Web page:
Will the Minister set up a proper system of appeals so that groups that have their funding withdrawn can defend themselves against specific accusations rather than be subject to anonymous and unspecific denunciations? Is the Minister aware that many bodies in the Province are dissatisfied with the present position?
If the Minister was right in his decision to remove funding from Glor na Gael, why did the Royal Ulster Constabulary permit it to carry out a street collection in Belfast at almost the same time? Will he think again about some form of appeal system so that when the Government decide either to withdraw or to refuse funding from such organisations at least they know the accusations against them and have a chance to comment on them?
Will the right hon. Gentleman assure the House that he will continue to look carefully at all community grants and that he will ensure that no money is given to any that have links with terrorist organisations?
Is not there a need for much stricter control of grants to community bodies of all hues, given that there is reason to believe that much of the money is siphoned off by paramilitary organisations?
The control is as strict as we can make it, but if the right hon. Gentleman has specific suggestions or information about particular grants, of course, we are always willing to listen.
Does the Minister agree that, if we face up to reality, it is the Government's policy to promote the preservation and development of cultural diversity in Northern Ireland? Does he agree that the Glor na Gael organisation does outstanding work to protect and promote the Irish language? Does he also agree that Conway mill in west Belfast provides community-based jobs? Does he further agree that it is impossible for any community-based organisation in Northern Ireland not to have some members who are supporters of paramilitary organisations, but that that does not mean that the funding goes to them? Does he agree that one cannot go to church in Northern Ireland without the presence of some people who support paramilitary organisations, but that that does not make the churches subversive organisations?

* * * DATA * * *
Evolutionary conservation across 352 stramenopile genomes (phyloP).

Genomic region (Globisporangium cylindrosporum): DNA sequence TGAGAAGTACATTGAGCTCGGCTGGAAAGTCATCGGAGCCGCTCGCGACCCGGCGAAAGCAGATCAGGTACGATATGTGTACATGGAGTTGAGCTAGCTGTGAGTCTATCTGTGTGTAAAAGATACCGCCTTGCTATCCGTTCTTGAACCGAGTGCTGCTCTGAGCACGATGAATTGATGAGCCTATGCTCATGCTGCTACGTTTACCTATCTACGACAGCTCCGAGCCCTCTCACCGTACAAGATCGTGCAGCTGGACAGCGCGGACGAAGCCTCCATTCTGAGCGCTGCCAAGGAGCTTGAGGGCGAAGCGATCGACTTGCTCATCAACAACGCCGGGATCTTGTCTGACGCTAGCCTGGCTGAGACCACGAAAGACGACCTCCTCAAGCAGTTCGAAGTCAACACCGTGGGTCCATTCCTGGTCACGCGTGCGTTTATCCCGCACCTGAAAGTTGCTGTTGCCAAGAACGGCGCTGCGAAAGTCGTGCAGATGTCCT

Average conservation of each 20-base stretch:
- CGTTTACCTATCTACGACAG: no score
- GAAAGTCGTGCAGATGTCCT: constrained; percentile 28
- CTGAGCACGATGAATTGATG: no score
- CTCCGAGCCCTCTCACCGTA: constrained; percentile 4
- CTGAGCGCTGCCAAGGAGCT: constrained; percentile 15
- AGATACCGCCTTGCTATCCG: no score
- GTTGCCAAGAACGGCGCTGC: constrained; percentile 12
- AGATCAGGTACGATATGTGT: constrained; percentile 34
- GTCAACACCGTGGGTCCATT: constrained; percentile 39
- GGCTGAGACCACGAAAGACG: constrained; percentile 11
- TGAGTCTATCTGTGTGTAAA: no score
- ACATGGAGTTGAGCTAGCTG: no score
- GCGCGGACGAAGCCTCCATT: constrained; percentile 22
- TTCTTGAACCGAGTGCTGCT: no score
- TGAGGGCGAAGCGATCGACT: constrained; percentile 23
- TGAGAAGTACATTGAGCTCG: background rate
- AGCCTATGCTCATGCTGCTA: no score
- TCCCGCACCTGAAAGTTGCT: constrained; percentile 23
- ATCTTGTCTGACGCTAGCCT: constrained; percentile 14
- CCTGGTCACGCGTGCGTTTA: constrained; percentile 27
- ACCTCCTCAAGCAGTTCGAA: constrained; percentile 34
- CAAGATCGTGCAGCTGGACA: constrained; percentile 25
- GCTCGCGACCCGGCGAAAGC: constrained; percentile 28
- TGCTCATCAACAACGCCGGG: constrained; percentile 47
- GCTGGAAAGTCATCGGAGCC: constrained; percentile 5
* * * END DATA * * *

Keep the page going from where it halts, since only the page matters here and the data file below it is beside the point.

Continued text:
On the first part of the question, I welcome the interest in Northern Ireland affairs; we always do.
The main part of the hon. Gentleman's question emphasises the difficulties that we face when making such 43 decisions—which we recognise. Each decision is reached independently and, although it is extremely difficult, we do our best to take it judged on the best information we have.
In view of the widespread concern about the arbitary use of power associated with the removal of funding from community £groups, the use of section 42 of the Fair Employment (Northern Ireland) Act 1976 and the widespread belief that decisions are sometimes based on mistaken information—a concern which has emerged today in the Northern Ireland press—will the Minister take action to ensure that the security advice on which he acts is accurate?
We do our best to ensure that all the advice we receive on that and on other matters is accurate. It is not easy to make such difficult decisions. I have seen the accusations that appeared this morning in some newspapers in Northern Ireland, but those newspapers are wrong to suggest that this is some sort of blanket affair. The decisions are reached on individual cases and the Secretary of State in particular takes great care to ensure not only that the information is accurate but that public money does not benefit paramilitary groups.